Improved U.S. Infrastructure in the past several years brought its grade up in the last four years—but only to a "mediocre" C- from D+—says the American Society of Civil Engineers in its new infrastructure Report Card.
But the March 3 report also projects that the gap between infrastructure funding needs and dollars spent on those facilities will climb to $2.59 trillion over the next 10 years, from $2.1-trillion in the group's 2017 analysis.
ASCE also notes that 11 of the 17 infrastructure categories it evaluated still scored in the D range, with transit the lowest, at D-.
U.S. Transportation Secretary Pete Buttigieg said that the report card results “tell us something we already know – that we have a long way to go … that we are past the point of allowing Infrastructure Week to be a Washington punchline once again.”
With increased funding in recent years, grades went up in aviation, drinking water, energy, inland waterways and ports infrastructure sectors, but bridges did worse in the latest review, with its grade dipping to C, from C+ in 2017—the only category to decline.
ASCE Executive Director Thomas Smith pointed to Insufficient funding from multiple sources as the prime reason for the middling C- score. “There’s a lot of different parts to this solution, however, he said, "That funding comes from federal, state, local [governments] and also the private sector.”
Some non-funding actions can have an impact, too. Smith pointed to expediting regulatory permitting that considers a project’s life-cycle costs up front, rather than just a focus on initial project expense
The report’s release comes as industry groups anxiously awaiting the release of President Joe Biden’s Build Back Better legislative proposal, which is expected to include a substantial amount of funding for infrastructure.
Biden had said he would announce the proposal in February but that date has slipped, with greater focus now on his $1.9-trillion American Rescue Plan bill, which the House has approved and the Senate has begun debating.
Noting transit’s grade of D-, transit advocates noted the importance of keeping systems running, particularly for essential workers, at a related virtual ASCE conference .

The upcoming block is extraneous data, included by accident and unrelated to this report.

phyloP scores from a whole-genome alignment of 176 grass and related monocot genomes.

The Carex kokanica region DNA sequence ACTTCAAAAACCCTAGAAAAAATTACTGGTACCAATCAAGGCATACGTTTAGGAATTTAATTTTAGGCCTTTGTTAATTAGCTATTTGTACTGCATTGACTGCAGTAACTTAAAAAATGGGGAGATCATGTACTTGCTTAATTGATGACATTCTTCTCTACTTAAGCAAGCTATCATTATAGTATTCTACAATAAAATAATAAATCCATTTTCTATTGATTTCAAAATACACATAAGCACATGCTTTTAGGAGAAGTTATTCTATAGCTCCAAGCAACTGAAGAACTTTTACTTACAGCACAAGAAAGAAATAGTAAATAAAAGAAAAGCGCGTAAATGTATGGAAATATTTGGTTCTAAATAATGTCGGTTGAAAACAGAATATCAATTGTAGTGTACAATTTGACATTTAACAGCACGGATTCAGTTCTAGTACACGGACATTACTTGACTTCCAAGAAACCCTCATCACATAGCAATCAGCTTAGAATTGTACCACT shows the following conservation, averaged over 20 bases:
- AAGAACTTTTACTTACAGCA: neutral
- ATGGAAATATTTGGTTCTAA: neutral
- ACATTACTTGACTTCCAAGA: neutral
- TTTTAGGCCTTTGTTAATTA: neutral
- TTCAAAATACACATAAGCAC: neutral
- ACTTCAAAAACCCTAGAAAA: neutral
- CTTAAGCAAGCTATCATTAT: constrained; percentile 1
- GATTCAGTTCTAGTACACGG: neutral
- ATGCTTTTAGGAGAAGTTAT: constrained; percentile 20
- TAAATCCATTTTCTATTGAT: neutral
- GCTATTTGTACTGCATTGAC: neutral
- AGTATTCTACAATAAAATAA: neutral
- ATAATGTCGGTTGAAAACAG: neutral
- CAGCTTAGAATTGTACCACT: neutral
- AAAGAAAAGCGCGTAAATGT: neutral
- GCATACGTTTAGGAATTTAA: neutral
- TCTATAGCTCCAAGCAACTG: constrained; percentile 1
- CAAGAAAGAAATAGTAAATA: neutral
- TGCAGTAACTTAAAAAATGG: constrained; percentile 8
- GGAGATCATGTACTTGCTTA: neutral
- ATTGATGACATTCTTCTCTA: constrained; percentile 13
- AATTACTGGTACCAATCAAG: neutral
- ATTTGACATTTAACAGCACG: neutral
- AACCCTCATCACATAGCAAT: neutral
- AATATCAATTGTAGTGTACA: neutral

“We have an incredible opportunity to think about how we deliver transit products to the community…. rethinking policies to make transit more convenient for essential workers,” said Jeff Nelson, general manager of the Illinois-Iowa Quad Cities Metrolink.
Elizabeth Shuler, ACL-CIO secretary-treasurer, noted that many of the country's 12.5 million union workers are in frontline essential roles, “but at the same time many have experienced loss of jobs and economic fallout." Deferring maintenance and infrastructure investment has a direct negative impact every single day." Shuler cited the example of port workers “spending hours in line waiting just to do their jobs” due to traffic congestion.
She added: "That’s exactly why we need to be big and bold, pointing to America’s history of building big, including the Interstate system.
Phillip Washington, CEO of the Los Angeles County Metropolitan Transportation Authority, called for a program akin to the Works Progress Administration during the 1930s, which put 8.5 million people to work on over 1 million projects and a set up a national coordinating agency for infrastructure development and delivery.
“I often say we ought to be ashamed—we took a 30-40-year infrastructure vacation in this country,” he said, adding that ancestors "are turning over in graves because we didn’t take care of what they built.”
Noting that infrastructure encompasses not just transportation and water, but also broadband, Washington said: “Do we want kids in rural and urban areas sitting around a McDonald’s to do their homework because the wi-fi is there?”
That message rang true for virtual attendees, when the transportation session was delayed for a few minutes because the panel was knocked off line.
Maria Lehman, GHD Inc. infrastructure lead, expressed confidence that a sustained federal commitment to infrastructure investment will happen.
“I feel it in my bones this time,” she said, citing the pandemic, climate change, economic crisis, and equity. “The solution for all of these is investing in infrastructure.” She added that infrastructure “is no longer in a mid-life crisis—it’s in an old-age crisis.”
Buttigieg said lack of infrastructure investment is a disadvantage to the U.S. in the global context adding that the administration is focused right now on the recovery aspect, which includes preserving existing transit systems. While transportation will include development of “futuristic things that capture the sizzle,” such as commercial space travel, electric vehicles and drones, he said, “there is unglamorous work to do as well … it’s just as economically powerful just to fill that hole in the road.”
Asked by moderator Kristina Swallow, director of the Nevada Dept. of Transportation, if there is enough political will in government, he said, “The American people want us to do this. Infratructure is already one of the most bipartisan things this administration is taking on."
Buttigieg emphasized that “what we call freedom is inseparable from our choices about transportation infrastructure, water infrastructure, and increasingly digital infrastructure.”